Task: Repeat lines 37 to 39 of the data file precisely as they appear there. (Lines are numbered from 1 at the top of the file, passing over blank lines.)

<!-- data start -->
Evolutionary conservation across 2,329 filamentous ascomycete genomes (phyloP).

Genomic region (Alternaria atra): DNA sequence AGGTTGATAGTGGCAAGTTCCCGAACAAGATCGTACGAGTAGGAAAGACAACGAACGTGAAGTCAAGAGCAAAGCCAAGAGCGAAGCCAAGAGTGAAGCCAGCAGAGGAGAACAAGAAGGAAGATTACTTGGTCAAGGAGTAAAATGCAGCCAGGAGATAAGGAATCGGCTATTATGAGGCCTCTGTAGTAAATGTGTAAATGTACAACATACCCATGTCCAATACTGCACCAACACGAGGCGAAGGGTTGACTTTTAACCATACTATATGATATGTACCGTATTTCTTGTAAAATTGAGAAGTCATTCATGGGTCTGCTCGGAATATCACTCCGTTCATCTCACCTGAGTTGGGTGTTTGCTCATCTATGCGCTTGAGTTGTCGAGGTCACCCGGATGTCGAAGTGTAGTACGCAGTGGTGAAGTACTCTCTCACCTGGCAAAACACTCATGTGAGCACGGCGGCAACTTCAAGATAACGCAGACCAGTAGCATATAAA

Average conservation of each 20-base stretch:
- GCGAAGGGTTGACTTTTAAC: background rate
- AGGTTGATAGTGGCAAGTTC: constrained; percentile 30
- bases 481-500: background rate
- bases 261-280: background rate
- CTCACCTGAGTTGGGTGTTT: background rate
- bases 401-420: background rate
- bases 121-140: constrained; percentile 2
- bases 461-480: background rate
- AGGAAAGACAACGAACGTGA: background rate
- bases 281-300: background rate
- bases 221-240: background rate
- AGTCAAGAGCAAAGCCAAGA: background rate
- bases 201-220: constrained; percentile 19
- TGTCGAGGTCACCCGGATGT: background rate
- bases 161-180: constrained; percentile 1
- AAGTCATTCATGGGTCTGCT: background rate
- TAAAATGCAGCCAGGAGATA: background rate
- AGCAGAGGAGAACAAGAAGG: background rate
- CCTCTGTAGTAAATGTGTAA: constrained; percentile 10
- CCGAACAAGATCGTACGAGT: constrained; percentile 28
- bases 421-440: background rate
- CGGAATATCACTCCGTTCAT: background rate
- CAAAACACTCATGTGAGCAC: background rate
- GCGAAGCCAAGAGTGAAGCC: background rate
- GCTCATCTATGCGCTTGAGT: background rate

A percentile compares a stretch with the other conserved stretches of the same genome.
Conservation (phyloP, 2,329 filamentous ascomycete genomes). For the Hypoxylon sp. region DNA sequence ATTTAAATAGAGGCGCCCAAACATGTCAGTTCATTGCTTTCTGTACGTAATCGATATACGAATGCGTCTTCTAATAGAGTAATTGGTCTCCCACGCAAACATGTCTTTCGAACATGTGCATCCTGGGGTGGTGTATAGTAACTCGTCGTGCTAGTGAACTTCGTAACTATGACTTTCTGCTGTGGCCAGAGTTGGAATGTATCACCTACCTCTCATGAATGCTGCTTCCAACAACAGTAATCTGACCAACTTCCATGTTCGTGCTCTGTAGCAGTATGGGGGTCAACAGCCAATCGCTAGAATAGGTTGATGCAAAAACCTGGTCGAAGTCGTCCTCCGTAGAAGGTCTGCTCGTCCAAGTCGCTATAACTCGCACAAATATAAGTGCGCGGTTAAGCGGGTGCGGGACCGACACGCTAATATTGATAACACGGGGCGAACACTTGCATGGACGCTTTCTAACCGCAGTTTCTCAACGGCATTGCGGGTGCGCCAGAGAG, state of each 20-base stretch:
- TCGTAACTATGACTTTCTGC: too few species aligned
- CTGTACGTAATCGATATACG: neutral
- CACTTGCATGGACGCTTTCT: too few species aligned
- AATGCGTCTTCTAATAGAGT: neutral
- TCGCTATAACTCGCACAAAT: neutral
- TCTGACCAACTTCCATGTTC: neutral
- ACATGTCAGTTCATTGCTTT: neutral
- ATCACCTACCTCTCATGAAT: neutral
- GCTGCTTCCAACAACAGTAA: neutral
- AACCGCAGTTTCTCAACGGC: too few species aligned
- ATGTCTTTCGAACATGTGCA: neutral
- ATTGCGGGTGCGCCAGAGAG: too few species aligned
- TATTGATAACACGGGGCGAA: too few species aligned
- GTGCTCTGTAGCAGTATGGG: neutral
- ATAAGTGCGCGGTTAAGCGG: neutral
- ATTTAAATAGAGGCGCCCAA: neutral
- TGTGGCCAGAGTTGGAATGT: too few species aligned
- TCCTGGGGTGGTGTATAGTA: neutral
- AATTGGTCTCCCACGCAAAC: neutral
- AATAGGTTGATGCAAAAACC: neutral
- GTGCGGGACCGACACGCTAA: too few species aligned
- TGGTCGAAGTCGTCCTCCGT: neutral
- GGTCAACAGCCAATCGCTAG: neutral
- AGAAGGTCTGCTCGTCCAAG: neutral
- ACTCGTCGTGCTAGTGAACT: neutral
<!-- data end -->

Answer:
- ACATGTCAGTTCATTGCTTT: neutral
- ATCACCTACCTCTCATGAAT: neutral
- GCTGCTTCCAACAACAGTAA: neutral